Presentation on theme: "Stellar Evolution (of sun- like stars) How do stars age & die?"— Presentation transcript:
Stellar Evolution (of sun- like stars) How do stars age & die?
The Main Factor The evolution of any star is controlled by its mass. Mass controls gravity. Gravity controls density. Density controls how fast the star uses up its available fuel. Fuel availability controls when a star goes through changes.
Hydrostatic Equilibrium Every star is in a constant balance between 2 forces: –The inward pull of gravity. –The outward push of pressure caused by the heat given off by nuclear fusion. This balance is called hydrostatic equilibrium.
We already know the early stages… A rotating nebula collapses & heats. The knot of hot gas in the center is a protostar. Nuclear fusion ignites. The star becomes a pre-main-sequence star. Strong bipolar outflows blow away the surrounding gas & dust, allowing the new star to become visible. The star gradually brightens.
The long middle ages… The longest part of a star’s life is its middle age, where it normally fuses Hydrogen into Helium (proton-proton chain.) For a star like our sun, this stage lasts 8 to 9 billion years. During this time, the sun gradually brightens, possibly doubling in brightness. Life on earth ends.
Main Sequence strip Sun starts its middle-age life here. 9 billion years later, sun ends its middle- aged life here.
Hydrogen Fuel Runs Out! Eventually, the hydrogen fuel in the sun’s core runs out. The core no longer produces as much outward pressure, so it contracts. Contracting causes the core to heat up. Heat from the core causes the outer layers to expand. Sun becomes a red giant.
Red Giant Phase Sun expands to 500x its current size (500 million miles in diameter.) Mercury, Venus, and Earth are consumed. As the outer layers expand, they cool to 3500 Kelvin & become red. Sun begins to fuse Hydrogen to Helium in outer layers. This stage lasts about 1 billion years.
Helium flash! Core continues to shrink and grow hotter until it reaches about 100 million Kelvin. Built-up Helium “ash” in the core suddenly ignites & begins fusing into carbon (triple alpha process). Sun suddenly brightens (briefly) with heat from this helium to carbon fusion.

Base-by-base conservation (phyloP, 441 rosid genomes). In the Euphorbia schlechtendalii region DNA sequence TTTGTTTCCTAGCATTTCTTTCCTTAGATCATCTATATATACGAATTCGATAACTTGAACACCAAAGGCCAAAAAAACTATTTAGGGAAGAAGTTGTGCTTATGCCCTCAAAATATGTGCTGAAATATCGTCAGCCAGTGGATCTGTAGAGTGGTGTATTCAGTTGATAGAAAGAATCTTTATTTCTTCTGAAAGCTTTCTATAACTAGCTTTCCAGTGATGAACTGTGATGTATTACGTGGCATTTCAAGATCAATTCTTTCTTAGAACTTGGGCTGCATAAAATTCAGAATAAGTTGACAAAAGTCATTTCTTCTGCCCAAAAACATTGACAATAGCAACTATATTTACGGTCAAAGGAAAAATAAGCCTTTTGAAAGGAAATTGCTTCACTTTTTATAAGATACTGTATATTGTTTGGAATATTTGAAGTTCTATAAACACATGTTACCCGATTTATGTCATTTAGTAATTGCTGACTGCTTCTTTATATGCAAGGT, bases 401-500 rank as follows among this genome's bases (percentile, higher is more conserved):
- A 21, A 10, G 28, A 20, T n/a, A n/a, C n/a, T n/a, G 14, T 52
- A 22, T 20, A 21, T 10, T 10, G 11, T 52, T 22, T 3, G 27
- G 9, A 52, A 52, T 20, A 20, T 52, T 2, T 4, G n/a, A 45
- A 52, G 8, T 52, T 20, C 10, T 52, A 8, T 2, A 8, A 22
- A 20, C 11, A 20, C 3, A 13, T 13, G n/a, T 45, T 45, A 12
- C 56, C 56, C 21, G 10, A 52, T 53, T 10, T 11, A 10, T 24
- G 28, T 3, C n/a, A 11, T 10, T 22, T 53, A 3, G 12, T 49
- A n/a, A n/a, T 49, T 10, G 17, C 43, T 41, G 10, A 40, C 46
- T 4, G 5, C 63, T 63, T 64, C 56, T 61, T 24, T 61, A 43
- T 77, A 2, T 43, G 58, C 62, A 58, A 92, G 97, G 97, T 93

Yellow Giant Phase With fusion now going on in several layers (H He in outer layer, and He C in core) the sun grows hotter and turns yellow again. This phase lasts 100 million years or less.
Fuel runs out again As the Helium fuel begins to run out in the core, the core begins to shrink a second time. Helium fusion slows down. Hydrogen fusion from the outer layers continues to dump waste Helium into the core.
Every so often, enough Helium builds up in the core to briefly start the triple alpha process again. The star pulses like a beating heart. These are called thermal pulses.
Fuel is all gone… When all the sources of fuel are gone, the core contracts one last time and becomes intensely hot. The super-hot core causes the outer layers to expand. In the process of expanding, the outer edges of the outer layers cool and turn red. The sun is very briefly a red supergiant, larger than Mars’ orbit!
Planetary Nebula Within just a few million years, the sun sheds its outer layers into the solar system. This expanding cloud of hot, glowing gas is called a planetary nebula.
The sun’s planetary nebula might look like this from the surface of Pluto!
White Dwarf In a fairly short period of time, the planetary nebula fades. The hot exposed core of the dead sun is now exposed. This is a white dwarf star, shining with residual heat. The core is about the size of the earth, and hotter than 100,000,000 Kelvin.
What’s it made of? The white dwarf is basically a huge, hot liquid crystal of carbon and oxygen – almost like an enormous diamond! The white dwarf has a density of about 10 billion kilograms per cubic meter – 200,000 times denser than the earth!
Gravity The gravity on a white dwarf’s surface is so enormous (200,000 G’s) that anything on it would be crushed flat. A white dwarf can even disrupt other nearby stars! (More on this later.)
Black Dwarf Over hundreds of millions of years, the white dwarf cools off and no longer shines from the left-over heat. The cinder is now a black dwarf.
A nearly dead black dwarf star.
What about larger stars? Larger stars go through this same set of steps - except right near the end. That’s for another day!